Shoot, should have previewed. How could I forget to give Pixar credit for Helen Paar? Has there ever been (will there ever be) a more intelligent, competent, human, non-bimbo, kick-ass female action hero in the history of film?
posted by straight at 10:55 AM on November 14, 2008


straight: "Pixar movies fail to reject every convention of storytelling known to fiction. That's about the only metric I can think of by which they could be called failures."

You seem to be making a few invalid assumptions here:
* Every one of the things in that list must be used exactly as described in every Pixar movie for it to be correct. "Toy Story 2 doesn't have a single protagonist and a single sidekick! Gotcha!" It's less of a fully descriptive list and more of a general template.
* My points can be 'disproved' individually. "This one is wrong in this case, this one is wrong in this other case. Every one of them is wrong once, so they're all wrong." My point is that Pixar almost always does almost all of those.
* If it's a common storytelling technique, it shouldn't count.
* Pixar needs to be defended from my outrageous insults. I never said that my observation was of a failure on Pixar's part. In fact I specifically said I've loved all of their movies. I think my rock/pop analogy is pretty apt. Is everyone who uses that pattern a musical failure? Absolutely not.

Personally, I think it's pretty obvious that all of the Pixar movies have a similar curve to them. Is it necessarily exactly as I described? No. Is it necessarily unique to Pixar movies? Also no. But it seems pretty self-evident to me.
posted by Plutor at 11:01 AM on November 14, 2008


CUT-E.

(What language is that YouTube clip in? It's only the little machine that talks, maybe like twice, but I'm still curious.)
posted by grapefruitmoon at 11:02 AM on November 14, 2008


It's WALL-E and EVE not WALL-E and STEVE!
posted by ODiV at 11:04 AM on November 14, 2008 [3 favorites]


I guess this is true of all American kids movies - and this is why I'm so grateful, as a parent, for Miyazaki's films, which have a depth and moral complexity to them that would never appear in an American film targeted to any mass audience let alone kids.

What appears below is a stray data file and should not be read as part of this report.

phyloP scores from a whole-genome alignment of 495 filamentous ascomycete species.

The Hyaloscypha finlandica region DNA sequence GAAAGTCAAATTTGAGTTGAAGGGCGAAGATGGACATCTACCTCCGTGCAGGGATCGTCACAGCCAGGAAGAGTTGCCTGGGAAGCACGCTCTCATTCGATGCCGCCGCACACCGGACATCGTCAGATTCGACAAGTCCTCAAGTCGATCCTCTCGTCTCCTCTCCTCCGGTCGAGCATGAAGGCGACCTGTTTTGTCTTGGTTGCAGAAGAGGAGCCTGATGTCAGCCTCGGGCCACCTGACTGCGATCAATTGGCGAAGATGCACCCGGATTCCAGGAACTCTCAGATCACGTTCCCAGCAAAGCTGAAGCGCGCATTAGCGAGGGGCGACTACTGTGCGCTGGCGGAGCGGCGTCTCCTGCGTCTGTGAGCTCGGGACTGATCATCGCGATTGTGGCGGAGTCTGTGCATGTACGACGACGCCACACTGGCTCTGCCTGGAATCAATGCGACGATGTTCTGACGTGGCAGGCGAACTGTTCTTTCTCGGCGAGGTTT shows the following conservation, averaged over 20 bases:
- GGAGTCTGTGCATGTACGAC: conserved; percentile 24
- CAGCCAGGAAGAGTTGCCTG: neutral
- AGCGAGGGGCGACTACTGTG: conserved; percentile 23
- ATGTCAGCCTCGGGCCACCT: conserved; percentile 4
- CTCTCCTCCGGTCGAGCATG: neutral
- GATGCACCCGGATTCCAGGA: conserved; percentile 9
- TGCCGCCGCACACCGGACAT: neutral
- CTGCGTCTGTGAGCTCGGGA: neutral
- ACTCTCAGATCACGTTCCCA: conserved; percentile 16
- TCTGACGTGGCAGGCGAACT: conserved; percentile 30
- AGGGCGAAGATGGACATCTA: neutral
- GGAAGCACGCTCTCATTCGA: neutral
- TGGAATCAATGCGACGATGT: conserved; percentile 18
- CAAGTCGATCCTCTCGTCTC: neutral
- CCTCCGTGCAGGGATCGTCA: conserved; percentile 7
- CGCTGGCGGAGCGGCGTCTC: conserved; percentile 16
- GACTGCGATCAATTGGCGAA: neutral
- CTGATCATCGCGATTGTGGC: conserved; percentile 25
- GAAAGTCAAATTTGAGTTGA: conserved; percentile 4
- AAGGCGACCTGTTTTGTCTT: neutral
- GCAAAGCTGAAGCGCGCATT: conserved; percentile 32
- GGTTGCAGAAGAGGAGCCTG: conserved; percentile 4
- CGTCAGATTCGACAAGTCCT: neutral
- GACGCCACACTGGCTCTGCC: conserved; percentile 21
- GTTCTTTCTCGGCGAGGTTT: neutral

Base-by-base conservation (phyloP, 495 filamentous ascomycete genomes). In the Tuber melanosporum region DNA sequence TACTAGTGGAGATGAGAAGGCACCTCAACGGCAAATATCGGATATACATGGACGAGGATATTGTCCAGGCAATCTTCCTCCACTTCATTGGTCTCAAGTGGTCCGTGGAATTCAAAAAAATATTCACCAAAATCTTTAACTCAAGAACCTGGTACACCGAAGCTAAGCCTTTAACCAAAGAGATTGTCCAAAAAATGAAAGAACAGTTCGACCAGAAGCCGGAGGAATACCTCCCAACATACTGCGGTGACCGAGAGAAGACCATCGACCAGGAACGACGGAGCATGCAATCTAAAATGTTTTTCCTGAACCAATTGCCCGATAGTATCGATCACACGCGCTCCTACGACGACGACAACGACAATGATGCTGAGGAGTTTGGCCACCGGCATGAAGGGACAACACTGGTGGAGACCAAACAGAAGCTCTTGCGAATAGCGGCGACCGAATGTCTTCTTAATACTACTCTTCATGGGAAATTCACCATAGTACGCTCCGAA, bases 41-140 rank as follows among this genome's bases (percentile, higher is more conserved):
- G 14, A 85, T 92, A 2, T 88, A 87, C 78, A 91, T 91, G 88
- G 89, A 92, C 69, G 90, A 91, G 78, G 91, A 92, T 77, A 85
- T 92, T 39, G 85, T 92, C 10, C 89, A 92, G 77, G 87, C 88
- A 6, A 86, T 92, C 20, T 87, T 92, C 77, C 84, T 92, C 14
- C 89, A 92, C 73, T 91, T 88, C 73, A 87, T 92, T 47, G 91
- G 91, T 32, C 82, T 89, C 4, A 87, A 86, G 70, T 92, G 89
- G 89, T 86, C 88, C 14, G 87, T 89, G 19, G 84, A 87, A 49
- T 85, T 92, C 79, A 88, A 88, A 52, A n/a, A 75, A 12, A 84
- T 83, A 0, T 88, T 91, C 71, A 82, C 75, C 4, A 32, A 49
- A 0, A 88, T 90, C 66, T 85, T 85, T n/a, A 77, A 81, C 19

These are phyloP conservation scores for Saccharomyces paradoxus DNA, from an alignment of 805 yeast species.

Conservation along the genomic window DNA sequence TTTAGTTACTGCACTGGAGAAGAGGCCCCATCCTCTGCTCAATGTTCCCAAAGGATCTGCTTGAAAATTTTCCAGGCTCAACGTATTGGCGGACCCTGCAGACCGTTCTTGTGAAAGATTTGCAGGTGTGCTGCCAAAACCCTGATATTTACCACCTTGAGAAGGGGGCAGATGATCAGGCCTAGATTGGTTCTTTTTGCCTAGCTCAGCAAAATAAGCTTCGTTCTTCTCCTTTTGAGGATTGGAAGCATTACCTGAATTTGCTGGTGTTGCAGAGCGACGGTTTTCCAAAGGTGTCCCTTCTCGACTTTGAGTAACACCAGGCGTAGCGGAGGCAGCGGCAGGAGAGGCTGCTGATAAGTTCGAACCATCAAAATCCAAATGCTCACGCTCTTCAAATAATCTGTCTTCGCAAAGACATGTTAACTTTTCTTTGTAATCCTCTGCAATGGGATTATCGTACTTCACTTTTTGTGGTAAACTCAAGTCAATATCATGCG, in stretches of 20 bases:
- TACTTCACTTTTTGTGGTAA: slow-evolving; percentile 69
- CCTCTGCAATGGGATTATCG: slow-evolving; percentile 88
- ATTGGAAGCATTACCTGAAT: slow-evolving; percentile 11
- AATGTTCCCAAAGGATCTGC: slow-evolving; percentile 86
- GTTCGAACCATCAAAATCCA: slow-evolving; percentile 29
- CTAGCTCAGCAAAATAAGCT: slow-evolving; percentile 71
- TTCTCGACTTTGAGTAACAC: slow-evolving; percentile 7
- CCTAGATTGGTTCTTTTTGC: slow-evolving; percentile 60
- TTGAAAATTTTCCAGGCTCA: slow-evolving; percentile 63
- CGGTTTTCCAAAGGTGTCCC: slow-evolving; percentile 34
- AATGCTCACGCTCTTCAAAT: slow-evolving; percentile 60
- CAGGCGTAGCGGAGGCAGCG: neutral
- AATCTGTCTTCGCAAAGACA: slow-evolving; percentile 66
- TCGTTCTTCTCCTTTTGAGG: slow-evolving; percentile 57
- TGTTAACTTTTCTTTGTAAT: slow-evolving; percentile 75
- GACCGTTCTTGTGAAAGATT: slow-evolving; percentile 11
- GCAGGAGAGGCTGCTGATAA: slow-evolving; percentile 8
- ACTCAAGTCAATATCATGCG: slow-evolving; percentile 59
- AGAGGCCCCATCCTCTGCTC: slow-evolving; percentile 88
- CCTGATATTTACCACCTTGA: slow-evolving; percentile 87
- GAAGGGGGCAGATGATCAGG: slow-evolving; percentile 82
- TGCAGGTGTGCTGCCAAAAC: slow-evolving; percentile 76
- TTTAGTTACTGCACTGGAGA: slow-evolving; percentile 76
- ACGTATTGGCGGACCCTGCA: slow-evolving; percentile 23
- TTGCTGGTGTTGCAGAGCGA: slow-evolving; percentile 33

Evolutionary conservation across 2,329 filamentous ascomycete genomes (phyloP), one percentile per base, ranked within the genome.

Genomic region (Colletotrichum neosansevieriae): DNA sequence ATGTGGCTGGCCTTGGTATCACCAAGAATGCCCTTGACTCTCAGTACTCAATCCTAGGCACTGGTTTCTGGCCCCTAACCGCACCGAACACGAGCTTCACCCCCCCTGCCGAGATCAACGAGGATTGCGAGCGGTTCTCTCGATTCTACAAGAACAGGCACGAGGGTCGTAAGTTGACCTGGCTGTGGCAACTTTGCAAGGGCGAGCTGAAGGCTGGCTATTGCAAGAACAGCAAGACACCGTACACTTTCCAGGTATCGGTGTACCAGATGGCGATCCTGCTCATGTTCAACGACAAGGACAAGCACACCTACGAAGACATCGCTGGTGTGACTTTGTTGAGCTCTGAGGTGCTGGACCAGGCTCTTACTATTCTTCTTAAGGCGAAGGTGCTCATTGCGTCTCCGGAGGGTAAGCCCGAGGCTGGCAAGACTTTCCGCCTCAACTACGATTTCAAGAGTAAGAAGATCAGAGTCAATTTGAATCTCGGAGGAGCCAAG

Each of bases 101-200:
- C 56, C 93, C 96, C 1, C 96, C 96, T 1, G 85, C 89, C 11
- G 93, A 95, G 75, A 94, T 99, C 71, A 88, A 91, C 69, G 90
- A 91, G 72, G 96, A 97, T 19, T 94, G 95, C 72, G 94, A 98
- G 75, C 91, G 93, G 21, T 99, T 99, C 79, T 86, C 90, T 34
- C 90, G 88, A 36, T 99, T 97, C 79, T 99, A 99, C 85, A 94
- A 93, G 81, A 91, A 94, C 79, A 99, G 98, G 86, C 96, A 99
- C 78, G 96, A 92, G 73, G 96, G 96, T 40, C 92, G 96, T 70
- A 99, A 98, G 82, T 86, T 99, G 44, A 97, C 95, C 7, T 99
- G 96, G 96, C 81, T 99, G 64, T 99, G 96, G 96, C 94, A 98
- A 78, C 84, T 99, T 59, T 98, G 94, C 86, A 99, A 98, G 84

Disclaimer: I love Miyazaki -- I've seen _every_ single one of his films.

I'm not going to deny that Miyazaki's films are much more complex morally and thematically. But his films do have certain tropes and formulas that I find hard to ignore:

Often times, the protagonist is of royal blood/special birth, or holds some sort of hidden power (either as certain abilities or simple strength of will and determination). He/she battles with issues or characters that, while are never absolutely 'evil', are special in their own way. There are hidden but altogether sensible and even sympathizable reasons behind these enemies which motivate to act the way they do.

There's a sort of classism -- there's a 'general public' which is almost always supportive of the main protagonist, charming, innocent, and characterless. Sometimes this general public continues the plot by doing stupid things, like in Mononoke Hime or Howl. The real, main battle between the protagonist and other characters takes place in a level above and beyond the general public abilities or perception. Despite this, the protagonist cares about other people, even endangering themselves in order to save someone.

Miyazaki's female protagonists, while having ability and confidence and power all of their own, usually always have a corresponding male romantic interest who, in the end, helps them out and shields/protects them in a gesture typical of a 'male-protecting-the-female' gender dynamic. See: Nausicaa, San, Sophie, etc.

It turns out the method of resolving these conflicts lie in the unwavering heart, sincerity, and determination of the protagonist. Ultimately, his/her good deeds come back as solutions to a crisis; often in a crucial moment when it seems everything is lost, her friends, or even the 'enemies' see the light, turn around, and offer help.

At the end, the world has been through a lot; things have changed, damage has been dealt to the world, either emotionally or physically. But things are okay -- there's a resolution, maybe even a post-apocalyptic (or post-almost-apocalyptic) hope of renewal and survival and life. This happens at any scale, even in such domestic one as Ponyo, or a grander one as Nausicaa, etc.
posted by suedehead at 11:04 AM on November 14, 2008 [1 favorite]


I've never seen a trailer for a Pixar movie I'd actually want to see. The premise of each upcoming seem so contrived and lame I'd roll my eyes.

But I've never seen a Pixar movie that I didn't love, and that didn't touch my heart in a significant way ... and didn't get me a little misty-eyed at some point.

A reminder of why you may not have seen WALL-E in theaters.

And a reminder why you should have.
posted by jabberjaw at 11:30 AM on November 14, 2008


I think the reason the vast majority of Pixar's heroes are male is because the VAST majority of Disney's feature films are female. Disney loves its princess line. Prior to Toy Story, you could count the number of popular male Disney characters on one hand.